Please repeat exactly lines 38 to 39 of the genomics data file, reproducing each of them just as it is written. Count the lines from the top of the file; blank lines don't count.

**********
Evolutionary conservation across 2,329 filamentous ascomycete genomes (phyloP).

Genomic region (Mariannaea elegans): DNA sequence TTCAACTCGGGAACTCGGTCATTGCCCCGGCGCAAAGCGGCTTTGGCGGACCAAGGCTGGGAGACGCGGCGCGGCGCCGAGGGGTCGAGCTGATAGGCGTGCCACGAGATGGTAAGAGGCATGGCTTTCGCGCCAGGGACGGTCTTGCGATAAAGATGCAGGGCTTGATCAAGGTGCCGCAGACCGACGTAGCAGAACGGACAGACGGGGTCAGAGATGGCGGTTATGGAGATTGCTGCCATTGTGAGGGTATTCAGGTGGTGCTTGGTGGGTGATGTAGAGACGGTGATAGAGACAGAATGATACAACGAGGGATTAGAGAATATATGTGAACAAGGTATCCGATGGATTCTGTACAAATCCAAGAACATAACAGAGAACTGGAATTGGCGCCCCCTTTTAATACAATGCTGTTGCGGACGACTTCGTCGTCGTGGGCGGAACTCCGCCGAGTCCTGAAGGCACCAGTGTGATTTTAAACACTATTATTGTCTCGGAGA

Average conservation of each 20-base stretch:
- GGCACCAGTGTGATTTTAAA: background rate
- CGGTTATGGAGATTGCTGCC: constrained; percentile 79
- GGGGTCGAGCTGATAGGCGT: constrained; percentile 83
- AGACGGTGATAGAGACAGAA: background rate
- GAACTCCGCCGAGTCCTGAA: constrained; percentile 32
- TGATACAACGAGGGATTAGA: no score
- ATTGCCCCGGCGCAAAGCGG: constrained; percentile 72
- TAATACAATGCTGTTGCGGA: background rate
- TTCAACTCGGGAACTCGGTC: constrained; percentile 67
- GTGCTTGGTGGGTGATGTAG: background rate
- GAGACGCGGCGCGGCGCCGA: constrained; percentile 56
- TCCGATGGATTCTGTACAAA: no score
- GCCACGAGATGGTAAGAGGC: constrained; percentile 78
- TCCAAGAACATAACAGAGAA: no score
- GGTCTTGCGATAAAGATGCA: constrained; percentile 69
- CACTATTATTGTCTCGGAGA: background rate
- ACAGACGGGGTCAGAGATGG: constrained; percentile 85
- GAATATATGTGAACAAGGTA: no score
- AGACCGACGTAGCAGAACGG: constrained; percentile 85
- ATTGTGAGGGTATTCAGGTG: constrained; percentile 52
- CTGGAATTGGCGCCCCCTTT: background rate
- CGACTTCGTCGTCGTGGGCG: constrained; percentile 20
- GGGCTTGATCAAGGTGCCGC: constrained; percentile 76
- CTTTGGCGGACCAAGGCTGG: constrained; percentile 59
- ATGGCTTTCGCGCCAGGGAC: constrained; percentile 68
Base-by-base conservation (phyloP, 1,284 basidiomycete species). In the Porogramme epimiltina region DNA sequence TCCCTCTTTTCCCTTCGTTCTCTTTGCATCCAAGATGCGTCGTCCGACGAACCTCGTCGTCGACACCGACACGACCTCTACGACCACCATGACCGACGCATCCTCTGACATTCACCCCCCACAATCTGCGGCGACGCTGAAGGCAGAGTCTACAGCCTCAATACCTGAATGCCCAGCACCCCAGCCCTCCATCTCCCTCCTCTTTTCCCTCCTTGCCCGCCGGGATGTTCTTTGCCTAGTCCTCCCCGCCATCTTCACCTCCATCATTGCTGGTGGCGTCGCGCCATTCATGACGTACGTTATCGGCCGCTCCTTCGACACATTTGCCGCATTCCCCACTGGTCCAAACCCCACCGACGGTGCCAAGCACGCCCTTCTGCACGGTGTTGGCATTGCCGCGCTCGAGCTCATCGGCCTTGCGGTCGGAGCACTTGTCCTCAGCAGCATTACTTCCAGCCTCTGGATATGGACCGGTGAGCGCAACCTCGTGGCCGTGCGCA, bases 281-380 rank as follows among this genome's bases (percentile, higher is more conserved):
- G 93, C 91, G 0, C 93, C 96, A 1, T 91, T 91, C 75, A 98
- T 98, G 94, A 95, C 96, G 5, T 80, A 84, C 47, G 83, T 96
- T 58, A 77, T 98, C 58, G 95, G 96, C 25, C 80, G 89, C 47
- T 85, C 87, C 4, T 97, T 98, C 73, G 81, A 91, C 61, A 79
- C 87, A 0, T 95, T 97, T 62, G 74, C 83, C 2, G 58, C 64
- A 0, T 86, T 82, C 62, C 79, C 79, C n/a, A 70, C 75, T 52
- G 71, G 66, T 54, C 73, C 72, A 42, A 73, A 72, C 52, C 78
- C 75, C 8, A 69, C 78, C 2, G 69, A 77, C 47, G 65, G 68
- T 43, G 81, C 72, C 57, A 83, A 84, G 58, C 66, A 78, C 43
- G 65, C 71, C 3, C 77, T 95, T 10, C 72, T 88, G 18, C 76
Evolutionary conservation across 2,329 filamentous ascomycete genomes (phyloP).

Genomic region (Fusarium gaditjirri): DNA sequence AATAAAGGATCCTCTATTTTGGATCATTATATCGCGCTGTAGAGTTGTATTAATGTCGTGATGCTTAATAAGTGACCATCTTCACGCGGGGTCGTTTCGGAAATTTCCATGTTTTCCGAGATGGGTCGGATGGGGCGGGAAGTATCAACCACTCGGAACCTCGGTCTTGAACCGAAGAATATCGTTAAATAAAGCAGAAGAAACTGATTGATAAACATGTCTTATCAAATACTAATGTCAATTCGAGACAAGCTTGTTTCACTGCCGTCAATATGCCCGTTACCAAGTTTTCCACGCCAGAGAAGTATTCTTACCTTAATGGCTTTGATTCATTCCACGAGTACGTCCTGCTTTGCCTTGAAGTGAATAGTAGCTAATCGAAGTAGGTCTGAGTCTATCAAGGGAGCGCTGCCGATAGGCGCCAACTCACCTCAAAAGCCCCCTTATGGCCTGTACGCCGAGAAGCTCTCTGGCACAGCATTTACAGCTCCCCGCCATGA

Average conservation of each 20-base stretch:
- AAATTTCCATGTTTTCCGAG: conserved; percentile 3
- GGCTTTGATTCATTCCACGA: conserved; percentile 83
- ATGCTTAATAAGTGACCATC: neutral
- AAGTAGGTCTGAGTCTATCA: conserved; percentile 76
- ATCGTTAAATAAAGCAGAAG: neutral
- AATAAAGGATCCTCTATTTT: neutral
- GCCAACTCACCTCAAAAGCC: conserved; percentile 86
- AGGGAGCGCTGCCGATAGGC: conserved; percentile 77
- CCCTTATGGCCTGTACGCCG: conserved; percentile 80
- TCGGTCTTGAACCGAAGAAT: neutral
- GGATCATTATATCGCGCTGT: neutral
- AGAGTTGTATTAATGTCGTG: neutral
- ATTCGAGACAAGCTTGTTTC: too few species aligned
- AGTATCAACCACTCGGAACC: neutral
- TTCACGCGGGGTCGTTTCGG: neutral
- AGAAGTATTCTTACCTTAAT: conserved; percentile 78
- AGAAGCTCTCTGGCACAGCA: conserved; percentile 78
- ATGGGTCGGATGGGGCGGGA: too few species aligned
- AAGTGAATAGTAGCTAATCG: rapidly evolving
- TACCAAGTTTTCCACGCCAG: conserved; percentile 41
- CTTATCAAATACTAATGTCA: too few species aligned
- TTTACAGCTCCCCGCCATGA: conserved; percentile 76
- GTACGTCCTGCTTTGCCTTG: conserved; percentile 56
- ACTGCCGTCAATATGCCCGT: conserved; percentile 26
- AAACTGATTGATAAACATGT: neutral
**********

- T 43, G 81, C 72, C 57, A 83, A 84, G 58, C 66, A 78, C 43
- G 65, C 71, C 3, C 77, T 95, T 10, C 72, T 88, G 18, C 76